There was still much walking to be done before I could celebrate, but I was passed the point where I could be forced to turn back. The Puffin’ Billy, is a long arduous track, you may meet cows, but you cannot get lost. This was my safety net in case of fatigue and brain fog. With that in mind, it was worth the additional kilometres to take lunch by the lake under the ‘volcano’, which in reality is a less romantic disused clay pit and tip. It has its charm, like so many things on the moor, a testament to our ancestry, now reclaimed by nature. As I reached the dismantled tram track, I found that this too had been overtaken by natural forces, namely the overflow from the mires. My attention turned to the sky and saw I had met the clouds from the morning, it would rain soon. At least I had not lugged all these waterproofs across the moor for nothing!
It had been good to rest, but it was a challenge to get moving again. My legs had started to cramp, I was beginning to feel cold, there was drizzle, and the daunting distance ahead did nothing to reassure my tired feet. This track tested my endurance. Aching feet turned to blisters and my stride shrank to wobbly fairy steps. Fatigue set in, to my humour, I was no longer able to calculate the remaining kilometres from my map, coming up with different nonsensical distances. My own judgement proved far more reliable than cognitive calculations. As discomfort turned to pain, I questioned my motives, had I taken on more than I could manage? It was no longer a choice, onward was the only option. It was around this low point that everyday things turned into luxuries. I thought of the clean sheets I put on the bed the previous morning, when stalling my departure. The cleansing sensation of a warm shower. A soft, cosy sofa to flop upon and reflect over all that has been. All these comforts gave the motivation to keep putting one ouchy foot in front of the other.
I came off the Puffin’ Billy to take a more direct route via Hangershell Rock. The short ascent over soft ground was favourable to spending any more time on the brutal gravel track. Following the stone row up the hill cheered my spirits. Hangershell Rock is very familiar to me, this is the last place I wild camped. But memories can be bittersweet, I was walking in this area when the catalytic converter was stolen from my car, causing more anxiety than I knew how to manage. I lost faith both in myself and the world. This walk was about empowerment. Facing fears and pushing limits. It was about finding realness away from all the distractions of general life. It had certainly shown me things beyond what I could have predicted. My heart realised what had been forgotten, even if my mind felt none the wiser. I sheltered from the wind in the arms of the rock, toasting my journey with the small amount of emergency coffee, saved in my flask. I looked to the sky and thought of the heron.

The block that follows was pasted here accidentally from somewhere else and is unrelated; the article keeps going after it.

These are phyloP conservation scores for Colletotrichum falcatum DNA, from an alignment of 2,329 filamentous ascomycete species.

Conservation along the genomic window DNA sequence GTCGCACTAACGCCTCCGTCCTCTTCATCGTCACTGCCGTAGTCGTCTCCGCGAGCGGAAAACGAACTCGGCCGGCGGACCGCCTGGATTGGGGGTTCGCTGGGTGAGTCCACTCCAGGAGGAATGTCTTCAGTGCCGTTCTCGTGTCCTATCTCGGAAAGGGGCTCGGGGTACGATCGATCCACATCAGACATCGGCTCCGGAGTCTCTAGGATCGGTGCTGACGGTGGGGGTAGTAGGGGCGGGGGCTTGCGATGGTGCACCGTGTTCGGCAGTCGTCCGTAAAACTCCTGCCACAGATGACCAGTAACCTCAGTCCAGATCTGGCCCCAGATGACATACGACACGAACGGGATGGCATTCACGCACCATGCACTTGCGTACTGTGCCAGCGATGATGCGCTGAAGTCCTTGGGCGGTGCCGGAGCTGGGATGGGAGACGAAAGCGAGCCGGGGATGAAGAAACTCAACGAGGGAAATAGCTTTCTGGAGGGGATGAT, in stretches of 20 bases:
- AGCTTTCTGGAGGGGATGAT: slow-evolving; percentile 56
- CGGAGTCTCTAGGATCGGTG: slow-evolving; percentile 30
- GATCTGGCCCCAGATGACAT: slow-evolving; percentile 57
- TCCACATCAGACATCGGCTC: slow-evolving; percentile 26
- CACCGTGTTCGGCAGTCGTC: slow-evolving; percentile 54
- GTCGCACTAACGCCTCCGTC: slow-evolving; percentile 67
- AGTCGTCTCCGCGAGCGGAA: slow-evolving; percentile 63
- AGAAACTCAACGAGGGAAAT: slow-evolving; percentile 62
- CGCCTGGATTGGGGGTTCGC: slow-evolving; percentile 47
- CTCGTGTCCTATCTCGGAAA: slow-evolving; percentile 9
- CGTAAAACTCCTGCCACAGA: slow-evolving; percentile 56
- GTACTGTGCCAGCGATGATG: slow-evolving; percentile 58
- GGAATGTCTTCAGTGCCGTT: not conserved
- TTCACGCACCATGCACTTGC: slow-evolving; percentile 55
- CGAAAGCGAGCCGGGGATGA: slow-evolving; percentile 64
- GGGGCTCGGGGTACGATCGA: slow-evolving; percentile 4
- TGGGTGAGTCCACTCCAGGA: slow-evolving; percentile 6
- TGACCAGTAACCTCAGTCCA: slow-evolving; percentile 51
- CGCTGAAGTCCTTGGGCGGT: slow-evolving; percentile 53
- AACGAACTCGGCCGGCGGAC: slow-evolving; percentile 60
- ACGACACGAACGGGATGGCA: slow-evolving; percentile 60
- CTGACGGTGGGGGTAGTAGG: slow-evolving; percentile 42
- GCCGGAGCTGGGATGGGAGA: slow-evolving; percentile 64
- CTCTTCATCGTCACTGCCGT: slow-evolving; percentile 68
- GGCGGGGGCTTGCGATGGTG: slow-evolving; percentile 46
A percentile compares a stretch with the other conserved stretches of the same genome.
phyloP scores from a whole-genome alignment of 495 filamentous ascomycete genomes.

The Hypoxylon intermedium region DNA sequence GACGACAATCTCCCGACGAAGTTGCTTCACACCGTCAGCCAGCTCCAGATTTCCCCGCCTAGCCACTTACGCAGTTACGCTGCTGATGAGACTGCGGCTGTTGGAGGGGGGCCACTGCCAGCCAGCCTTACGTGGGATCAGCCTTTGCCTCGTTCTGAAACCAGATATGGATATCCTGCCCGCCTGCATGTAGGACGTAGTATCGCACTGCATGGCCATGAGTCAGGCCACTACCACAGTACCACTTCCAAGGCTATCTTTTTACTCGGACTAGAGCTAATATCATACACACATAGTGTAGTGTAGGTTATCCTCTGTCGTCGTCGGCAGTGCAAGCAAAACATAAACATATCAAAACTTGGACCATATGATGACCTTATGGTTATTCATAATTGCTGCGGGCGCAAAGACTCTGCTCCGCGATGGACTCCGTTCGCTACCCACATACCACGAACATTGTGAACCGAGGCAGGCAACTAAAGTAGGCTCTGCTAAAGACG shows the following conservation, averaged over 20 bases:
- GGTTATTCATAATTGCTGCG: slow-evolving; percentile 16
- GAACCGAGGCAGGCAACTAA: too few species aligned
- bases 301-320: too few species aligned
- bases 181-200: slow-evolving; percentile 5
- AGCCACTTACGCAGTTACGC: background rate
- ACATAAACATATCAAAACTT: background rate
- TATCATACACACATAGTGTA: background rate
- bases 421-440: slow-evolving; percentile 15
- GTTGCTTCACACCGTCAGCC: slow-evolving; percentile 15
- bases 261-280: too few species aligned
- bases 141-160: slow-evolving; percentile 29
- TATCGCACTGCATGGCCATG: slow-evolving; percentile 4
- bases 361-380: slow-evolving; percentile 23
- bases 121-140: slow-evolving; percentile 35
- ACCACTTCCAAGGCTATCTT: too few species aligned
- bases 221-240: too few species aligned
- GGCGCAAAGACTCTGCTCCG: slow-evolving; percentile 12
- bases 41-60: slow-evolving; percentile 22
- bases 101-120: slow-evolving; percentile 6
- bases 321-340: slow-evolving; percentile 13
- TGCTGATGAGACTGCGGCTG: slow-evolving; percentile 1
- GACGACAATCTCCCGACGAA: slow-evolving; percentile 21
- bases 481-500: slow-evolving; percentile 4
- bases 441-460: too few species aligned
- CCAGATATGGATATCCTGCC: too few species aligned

I made it off the moor using the power of jellybeans and water. By the time I reached the bus stop, I had walked just shy of 30km. I was totally spent, to the point I confused a sheep for a wild dog in a fleeting moment before leaving the moor.
Arriving in the town was a sensory overload. Noise, movement, cars, so many things to look out for, they all appeared to be rushing while my world still moved in slow-motion. It was all a little over whelming. The day presented a final gift, as I turned into my street to see the sun setting before me. In a similar way to how a cat lifts its head to meet your stroke, I turned my face to the sun, purring with gratitude. This was the perfect ending to an incredible adventure.